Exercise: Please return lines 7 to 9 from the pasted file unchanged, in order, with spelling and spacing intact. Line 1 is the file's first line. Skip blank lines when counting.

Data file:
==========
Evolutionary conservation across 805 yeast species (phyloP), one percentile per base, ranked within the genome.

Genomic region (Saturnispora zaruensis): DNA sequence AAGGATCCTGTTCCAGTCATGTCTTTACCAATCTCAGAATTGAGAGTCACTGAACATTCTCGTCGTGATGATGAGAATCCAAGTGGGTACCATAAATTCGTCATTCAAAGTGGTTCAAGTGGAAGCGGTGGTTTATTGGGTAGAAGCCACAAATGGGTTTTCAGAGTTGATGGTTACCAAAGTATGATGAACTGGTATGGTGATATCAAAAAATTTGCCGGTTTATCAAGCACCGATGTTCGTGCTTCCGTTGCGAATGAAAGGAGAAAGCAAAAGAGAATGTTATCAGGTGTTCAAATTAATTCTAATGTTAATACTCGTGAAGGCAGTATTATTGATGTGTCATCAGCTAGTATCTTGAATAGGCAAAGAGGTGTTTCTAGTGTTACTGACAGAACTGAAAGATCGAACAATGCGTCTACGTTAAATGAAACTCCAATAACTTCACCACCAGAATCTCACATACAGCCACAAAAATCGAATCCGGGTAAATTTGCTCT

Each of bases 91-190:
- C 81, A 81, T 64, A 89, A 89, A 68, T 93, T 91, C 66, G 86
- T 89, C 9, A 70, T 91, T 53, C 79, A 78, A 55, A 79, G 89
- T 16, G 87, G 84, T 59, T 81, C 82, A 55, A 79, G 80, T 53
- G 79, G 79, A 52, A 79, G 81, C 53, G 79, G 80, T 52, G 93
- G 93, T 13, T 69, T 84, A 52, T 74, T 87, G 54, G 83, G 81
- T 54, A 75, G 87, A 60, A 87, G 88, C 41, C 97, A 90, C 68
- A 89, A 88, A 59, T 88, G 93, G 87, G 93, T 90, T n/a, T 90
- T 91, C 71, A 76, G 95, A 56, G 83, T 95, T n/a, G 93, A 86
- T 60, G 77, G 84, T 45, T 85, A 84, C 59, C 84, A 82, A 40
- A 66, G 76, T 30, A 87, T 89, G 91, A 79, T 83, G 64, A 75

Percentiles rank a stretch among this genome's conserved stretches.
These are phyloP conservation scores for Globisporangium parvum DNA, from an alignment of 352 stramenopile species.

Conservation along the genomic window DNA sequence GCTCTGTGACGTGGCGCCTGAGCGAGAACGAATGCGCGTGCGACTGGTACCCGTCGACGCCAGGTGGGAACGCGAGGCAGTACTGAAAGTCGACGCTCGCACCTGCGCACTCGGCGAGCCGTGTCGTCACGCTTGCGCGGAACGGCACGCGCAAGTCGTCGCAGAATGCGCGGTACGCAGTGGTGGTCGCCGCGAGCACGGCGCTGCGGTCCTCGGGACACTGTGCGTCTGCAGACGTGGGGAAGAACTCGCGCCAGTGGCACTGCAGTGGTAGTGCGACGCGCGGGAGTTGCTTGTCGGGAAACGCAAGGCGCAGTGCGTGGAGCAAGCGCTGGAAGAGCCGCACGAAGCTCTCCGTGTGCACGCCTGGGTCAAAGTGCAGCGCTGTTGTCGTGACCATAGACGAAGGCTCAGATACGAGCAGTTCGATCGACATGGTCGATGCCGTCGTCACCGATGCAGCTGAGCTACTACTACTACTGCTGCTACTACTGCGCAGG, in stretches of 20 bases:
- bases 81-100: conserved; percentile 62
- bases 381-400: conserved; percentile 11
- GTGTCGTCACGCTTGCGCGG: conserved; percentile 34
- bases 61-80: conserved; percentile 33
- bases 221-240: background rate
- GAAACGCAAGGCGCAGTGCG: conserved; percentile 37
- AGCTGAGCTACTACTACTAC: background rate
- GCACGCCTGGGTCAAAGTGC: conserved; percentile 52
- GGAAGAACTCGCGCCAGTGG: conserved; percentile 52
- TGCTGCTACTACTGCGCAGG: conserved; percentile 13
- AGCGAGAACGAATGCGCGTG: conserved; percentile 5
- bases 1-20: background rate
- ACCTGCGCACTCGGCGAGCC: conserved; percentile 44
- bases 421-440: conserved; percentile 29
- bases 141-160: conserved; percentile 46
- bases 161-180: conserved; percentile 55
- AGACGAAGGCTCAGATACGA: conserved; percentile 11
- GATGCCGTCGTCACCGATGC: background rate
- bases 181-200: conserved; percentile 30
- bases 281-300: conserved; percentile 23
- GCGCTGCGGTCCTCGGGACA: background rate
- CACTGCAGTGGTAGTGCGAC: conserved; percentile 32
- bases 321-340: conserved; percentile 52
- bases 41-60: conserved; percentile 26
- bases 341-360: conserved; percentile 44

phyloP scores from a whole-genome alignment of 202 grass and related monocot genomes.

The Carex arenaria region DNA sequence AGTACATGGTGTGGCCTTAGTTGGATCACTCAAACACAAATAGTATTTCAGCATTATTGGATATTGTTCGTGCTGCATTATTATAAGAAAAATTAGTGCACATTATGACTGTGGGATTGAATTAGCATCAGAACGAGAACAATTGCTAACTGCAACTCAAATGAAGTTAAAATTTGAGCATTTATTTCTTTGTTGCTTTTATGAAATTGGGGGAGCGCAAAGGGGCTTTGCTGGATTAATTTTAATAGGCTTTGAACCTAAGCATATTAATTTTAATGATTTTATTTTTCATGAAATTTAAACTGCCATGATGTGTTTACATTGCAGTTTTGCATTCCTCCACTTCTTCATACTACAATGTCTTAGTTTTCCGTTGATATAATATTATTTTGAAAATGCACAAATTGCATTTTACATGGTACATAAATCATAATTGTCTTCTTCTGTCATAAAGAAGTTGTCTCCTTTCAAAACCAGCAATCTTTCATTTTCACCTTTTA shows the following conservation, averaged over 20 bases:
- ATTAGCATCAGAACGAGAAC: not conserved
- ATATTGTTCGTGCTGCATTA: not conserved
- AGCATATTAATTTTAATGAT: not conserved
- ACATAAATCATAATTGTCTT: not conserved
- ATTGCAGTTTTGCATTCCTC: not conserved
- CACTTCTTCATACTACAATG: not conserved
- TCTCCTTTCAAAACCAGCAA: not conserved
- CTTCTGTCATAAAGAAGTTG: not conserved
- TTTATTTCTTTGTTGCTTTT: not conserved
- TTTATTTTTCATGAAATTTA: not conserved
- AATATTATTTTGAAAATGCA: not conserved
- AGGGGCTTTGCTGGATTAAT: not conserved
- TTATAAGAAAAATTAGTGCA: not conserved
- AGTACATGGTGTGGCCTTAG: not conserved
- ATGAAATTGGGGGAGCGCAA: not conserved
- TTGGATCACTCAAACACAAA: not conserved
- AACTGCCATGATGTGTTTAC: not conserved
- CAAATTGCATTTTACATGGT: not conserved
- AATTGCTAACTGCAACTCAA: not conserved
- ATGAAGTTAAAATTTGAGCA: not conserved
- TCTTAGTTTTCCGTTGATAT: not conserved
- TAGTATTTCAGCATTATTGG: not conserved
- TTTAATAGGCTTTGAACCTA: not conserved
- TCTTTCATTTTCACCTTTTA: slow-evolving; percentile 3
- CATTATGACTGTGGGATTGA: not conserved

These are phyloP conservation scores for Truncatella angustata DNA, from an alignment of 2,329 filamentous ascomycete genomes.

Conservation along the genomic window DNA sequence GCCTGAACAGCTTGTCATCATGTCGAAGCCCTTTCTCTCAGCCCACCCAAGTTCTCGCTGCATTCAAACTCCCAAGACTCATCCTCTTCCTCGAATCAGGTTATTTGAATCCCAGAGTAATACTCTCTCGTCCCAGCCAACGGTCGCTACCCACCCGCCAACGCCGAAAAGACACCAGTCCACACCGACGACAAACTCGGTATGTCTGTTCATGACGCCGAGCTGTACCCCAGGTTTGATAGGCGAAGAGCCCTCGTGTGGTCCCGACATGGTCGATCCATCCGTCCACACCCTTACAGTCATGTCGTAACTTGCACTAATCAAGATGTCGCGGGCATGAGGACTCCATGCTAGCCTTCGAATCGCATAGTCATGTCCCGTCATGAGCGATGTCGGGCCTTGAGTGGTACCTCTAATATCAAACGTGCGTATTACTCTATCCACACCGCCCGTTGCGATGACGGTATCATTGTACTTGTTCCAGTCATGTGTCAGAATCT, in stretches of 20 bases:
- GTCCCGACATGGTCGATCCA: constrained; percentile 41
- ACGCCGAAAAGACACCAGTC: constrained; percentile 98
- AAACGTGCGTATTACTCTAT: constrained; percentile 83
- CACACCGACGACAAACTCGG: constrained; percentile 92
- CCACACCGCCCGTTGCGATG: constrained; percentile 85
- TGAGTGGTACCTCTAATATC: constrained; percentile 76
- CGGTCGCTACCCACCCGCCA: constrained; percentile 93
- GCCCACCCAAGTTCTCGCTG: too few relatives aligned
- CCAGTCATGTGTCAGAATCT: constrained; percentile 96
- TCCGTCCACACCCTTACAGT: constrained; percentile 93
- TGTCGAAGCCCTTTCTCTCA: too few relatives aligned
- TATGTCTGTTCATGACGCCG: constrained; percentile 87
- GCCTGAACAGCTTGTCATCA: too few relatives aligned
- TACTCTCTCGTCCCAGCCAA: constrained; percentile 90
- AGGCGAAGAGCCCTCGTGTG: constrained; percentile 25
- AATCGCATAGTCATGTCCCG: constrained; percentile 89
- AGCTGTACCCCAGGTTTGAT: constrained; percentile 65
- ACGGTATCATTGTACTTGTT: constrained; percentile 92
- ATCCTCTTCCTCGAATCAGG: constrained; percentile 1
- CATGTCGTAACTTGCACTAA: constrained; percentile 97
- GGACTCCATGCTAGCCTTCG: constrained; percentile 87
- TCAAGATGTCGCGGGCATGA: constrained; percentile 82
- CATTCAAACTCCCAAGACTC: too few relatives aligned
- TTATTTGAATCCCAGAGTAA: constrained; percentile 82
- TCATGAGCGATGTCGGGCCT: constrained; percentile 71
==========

- G 79, G 79, A 52, A 79, G 81, C 53, G 79, G 80, T 52, G 93
- G 93, T 13, T 69, T 84, A 52, T 74, T 87, G 54, G 83, G 81
- T 54, A 75, G 87, A 60, A 87, G 88, C 41, C 97, A 90, C 68